World View: Clashes Erupt Between Saudi- and UAE-Backed Forces in South Yemen

Fighters backing Yemen's southern separatist movement sit in the back of a pick-up truck in the country's second city of Aden on January 28, 2018

This morning’s key headlines from

  • Clashes erupt between Saudi and UAE backed forces in South Yemen’s port of Aden
  • Brief generational history of South Yemen

Clashes erupt between Saudi and UAE backed forces in South Yemen’s port of Aden

Map of Yemen showing regions held by Houthis and allies, Government forces and allies, and al-Qaeda presence (al-Jazeera)
Map of Yemen showing regions held by Houthis and allies, Government forces and allies, and al-Qaeda presence (al-Jazeera)

Dozens of people were killed or wounded on Sunday in the port city of Aden on the southern coast of Yemen as the result of clashes between the forces of the official government of Yemen, backed by Saudi Arabia, versus the Southern Transitional Council (STC), a separatist faction backed by United Arab Emirates (UAE) and claiming Aden as the capital city of Southern Yemen.

A week ago, Yemen was in the midst of a proxy war between two different governments backed by two different foreign countries. But now, at this moment, Yemen’s proxy war now has three different three different governments, backed by three different foreign countries:

  • The internationally recognized government, led by President Abdu Rabu Mansour Hadi, who has been hiding out in Saudi Arabia because of the war with the Houthis. The Prime Minister of this government is Ahmed bin Dagher, who has been governing from Aden.
  • The Houthis, an Iran-backed Shia ethnic group from northwestern Yemen, which invaded and conquered Yemen’s capital city Sanaa in 2013-14, taking control of all the government buildings.
  • The Southern Transitional Council (STC), backed by United Arab Emirates (UAE), which wants South Yemen to secede and become a separate country with Aden as its capital and STC as its government.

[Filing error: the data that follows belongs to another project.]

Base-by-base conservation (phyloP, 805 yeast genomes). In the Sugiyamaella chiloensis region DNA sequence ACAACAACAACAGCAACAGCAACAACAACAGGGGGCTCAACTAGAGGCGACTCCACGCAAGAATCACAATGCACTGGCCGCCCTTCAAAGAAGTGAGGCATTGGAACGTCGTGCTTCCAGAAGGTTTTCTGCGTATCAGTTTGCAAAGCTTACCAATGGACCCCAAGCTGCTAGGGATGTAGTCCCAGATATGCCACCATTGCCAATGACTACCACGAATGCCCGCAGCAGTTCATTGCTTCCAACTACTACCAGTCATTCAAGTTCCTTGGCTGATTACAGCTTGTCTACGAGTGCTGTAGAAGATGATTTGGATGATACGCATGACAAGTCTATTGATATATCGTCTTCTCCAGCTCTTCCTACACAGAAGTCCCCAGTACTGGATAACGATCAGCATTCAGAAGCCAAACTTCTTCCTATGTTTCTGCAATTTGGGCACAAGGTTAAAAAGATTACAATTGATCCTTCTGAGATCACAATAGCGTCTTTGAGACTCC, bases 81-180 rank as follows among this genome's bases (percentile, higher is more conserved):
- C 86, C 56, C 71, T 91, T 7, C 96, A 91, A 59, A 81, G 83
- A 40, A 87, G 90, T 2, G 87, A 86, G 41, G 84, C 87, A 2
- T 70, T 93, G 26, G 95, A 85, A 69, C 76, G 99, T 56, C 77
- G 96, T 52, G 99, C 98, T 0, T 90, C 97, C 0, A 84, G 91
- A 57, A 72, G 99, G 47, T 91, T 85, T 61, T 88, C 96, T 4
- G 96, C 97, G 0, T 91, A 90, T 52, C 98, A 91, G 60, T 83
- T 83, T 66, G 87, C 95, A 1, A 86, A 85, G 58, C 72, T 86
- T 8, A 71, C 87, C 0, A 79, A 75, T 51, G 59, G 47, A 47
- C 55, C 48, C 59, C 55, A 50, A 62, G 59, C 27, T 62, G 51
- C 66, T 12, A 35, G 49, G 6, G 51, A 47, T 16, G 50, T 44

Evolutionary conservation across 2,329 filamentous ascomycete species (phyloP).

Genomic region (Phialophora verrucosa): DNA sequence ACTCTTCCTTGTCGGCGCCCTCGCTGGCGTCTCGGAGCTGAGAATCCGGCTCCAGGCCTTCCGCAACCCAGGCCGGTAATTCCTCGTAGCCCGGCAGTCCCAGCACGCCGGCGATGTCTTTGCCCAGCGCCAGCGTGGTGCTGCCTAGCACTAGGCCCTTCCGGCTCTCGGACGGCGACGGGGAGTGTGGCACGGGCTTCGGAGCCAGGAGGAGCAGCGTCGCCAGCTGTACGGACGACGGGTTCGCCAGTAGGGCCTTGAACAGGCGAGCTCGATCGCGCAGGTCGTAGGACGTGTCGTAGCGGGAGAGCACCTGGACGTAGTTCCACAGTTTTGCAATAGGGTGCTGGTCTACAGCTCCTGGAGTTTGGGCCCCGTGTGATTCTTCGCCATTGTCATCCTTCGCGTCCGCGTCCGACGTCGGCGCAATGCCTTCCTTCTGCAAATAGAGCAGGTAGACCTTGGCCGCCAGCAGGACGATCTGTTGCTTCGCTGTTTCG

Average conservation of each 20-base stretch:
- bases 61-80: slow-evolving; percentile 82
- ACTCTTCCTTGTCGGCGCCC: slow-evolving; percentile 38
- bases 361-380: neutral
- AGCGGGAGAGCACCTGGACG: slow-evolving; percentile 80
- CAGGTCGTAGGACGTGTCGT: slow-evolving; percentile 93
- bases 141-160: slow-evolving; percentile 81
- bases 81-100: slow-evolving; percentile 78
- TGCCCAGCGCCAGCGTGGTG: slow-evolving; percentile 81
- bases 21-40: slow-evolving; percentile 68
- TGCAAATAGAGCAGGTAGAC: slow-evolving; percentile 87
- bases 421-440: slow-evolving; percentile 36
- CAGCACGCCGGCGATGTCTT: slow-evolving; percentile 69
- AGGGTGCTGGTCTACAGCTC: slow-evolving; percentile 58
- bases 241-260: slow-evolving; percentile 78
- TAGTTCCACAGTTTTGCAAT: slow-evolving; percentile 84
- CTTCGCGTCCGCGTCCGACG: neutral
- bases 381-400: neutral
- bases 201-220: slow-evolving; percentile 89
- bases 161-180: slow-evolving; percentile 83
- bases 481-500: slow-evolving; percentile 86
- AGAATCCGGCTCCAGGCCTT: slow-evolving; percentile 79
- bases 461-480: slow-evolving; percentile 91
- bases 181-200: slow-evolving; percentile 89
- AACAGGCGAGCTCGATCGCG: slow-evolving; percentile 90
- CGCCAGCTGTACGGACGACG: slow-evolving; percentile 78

In addition, there is one more major non-government force in Yemen, and that is Al-Qaeda on the Arabian Peninsula (AQAP). In recent years, AQAP’s leadership has turned from harshly ideological Sharia policies that alienated the tribal populace into pragmatists that are making allies of tribal leaders, by providing security, protection, and a measure of stability.

Since Saudi Arabia and UAE are supposed to be allies, this development is being called a “war within a war.” There have been reports that officials in both Saudi Arabia and UAE are ordering their militaries to stop shooting in Aden and to resolve the issues. If the shooting does not stop, then it will be AQAP that gains in the south, and the Houthis that will gain in the north. Reuters and Al-Jazeera and The National (UAE) and Jamestown

Brief generational history of South Yemen

Because of its location, the port city of Aden has been strategically important for centuries. In 1839, Britain captured the port of Aden and southern Yemen from the Ottomans and was made part of British India. Britain ruled Aden and southern Yemen, consisting of 24 tribal states (sultanates, emirates, and sheikdoms), until the 1960s.

Yemen’s last generational crisis war was the Yemen Civil war, which began in 1962, and was largely a proxy war involving forces from Egypt, Russia, Saudi Arabia, Britain, the United States, and (pre-revolutionary) Iran. The Yemen Civil War ended in 1968, and in the diplomacy that followed, in February 1970 Yemen was split into the Yemen Arab Republic (YAR, North Yemen) allied with Saudi Arabia, and the People’s Democratic Republic of Yemen (PDRY, South Yemen), a Marxist communist country allied with Russia. South Yemen was the Arab world’s only communist state so far.